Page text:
Sulphur, 1 part; yellow wax, 1 part; rosin, 1 part; the sulphur and rosin are melted, and the wax is then added. It is necessary to heat the surfaces to be united; the cement is applied while still hot, and pressure is exerted till it is cold.
Powdered gum arabic, 2 parts; finely ground white lead, 2 parts; pulverised sugar-candy, 1 part; the three substances are placed in a small bottle with a wide mouth, a little hot water is poured on them, and the whole is stirred by a stick into a homogeneous paste. The cement must be kept in a closed vessel, and a little water may be added if it becomes dry. Before use, it must be well stirred, to prevent the white lead collecting at the bottom. It is employed for joining fragments of minerals, fossils, etc.
The following metallic cement for repairing broken stone was, according to Professor Brune, of the School of Fine Arts, used in the restoration of the colonnade of the Louvre, of the Pont Neuf, and of the Conservatoire des Arts et Metiers. It consists of a powder and a liquid. The powder: 2 parts by weight of oxide of zinc, 2 of crushed limestone and 1 of crushed grit, the whole intimately mixed and ground. Ochre in suitable proportions is added as a colouring matter. The liquid: A saturated solution of zinc in commercial hydrochloric acid, to which is added a quantity by weight, of hydrochlorate of ammonia equal to one-sixth that of the dissolved zinc. This liquid is diluted with two-thirds of its bulk of water. To use the cement, 1 lb. of the powder is to be mixed with 2½ pints of the liquid. The cement hardens very quickly and is very strong.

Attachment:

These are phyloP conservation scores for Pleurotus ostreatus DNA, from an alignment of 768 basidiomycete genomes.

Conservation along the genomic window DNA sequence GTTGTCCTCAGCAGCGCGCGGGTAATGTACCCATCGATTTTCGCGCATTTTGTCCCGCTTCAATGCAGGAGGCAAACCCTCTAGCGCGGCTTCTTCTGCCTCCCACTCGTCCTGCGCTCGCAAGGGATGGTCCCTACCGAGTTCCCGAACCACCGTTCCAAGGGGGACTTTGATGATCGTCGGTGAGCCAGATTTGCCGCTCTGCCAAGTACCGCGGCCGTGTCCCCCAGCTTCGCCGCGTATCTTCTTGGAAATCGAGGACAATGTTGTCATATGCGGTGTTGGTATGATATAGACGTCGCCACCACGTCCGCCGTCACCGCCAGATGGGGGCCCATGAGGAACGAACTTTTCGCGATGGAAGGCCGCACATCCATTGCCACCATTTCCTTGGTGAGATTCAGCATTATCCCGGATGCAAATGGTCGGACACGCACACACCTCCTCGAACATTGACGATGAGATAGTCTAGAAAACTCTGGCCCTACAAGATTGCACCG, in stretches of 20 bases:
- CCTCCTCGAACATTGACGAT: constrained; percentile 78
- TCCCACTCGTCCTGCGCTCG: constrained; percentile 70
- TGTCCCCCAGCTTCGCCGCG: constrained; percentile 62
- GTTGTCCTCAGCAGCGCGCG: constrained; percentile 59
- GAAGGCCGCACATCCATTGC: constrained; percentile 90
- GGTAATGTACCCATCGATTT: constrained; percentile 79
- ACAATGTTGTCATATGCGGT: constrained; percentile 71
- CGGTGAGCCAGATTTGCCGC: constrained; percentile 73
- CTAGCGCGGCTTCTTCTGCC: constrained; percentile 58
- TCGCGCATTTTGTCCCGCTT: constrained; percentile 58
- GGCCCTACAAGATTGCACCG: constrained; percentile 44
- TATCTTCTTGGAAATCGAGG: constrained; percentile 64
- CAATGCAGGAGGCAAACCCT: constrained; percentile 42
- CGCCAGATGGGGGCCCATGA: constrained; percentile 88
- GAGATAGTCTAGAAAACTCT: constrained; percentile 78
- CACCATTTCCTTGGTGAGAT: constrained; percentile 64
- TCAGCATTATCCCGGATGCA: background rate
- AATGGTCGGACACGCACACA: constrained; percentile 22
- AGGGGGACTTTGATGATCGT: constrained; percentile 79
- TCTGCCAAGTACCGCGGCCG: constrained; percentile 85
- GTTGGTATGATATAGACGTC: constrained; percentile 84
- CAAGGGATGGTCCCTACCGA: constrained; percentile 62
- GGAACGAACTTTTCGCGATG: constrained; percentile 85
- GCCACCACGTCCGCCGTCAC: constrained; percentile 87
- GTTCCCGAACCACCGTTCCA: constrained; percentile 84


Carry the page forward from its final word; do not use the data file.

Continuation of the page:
Another cement is made by boiling slices of skim-milk cheese or curd into a gluey consistence in water, and then incorporating it with quicklime on a slab with a muller, or in a marble mortar. When this compound is applied warm to broken edges of stoneware, it unites them very firmly after it is cold.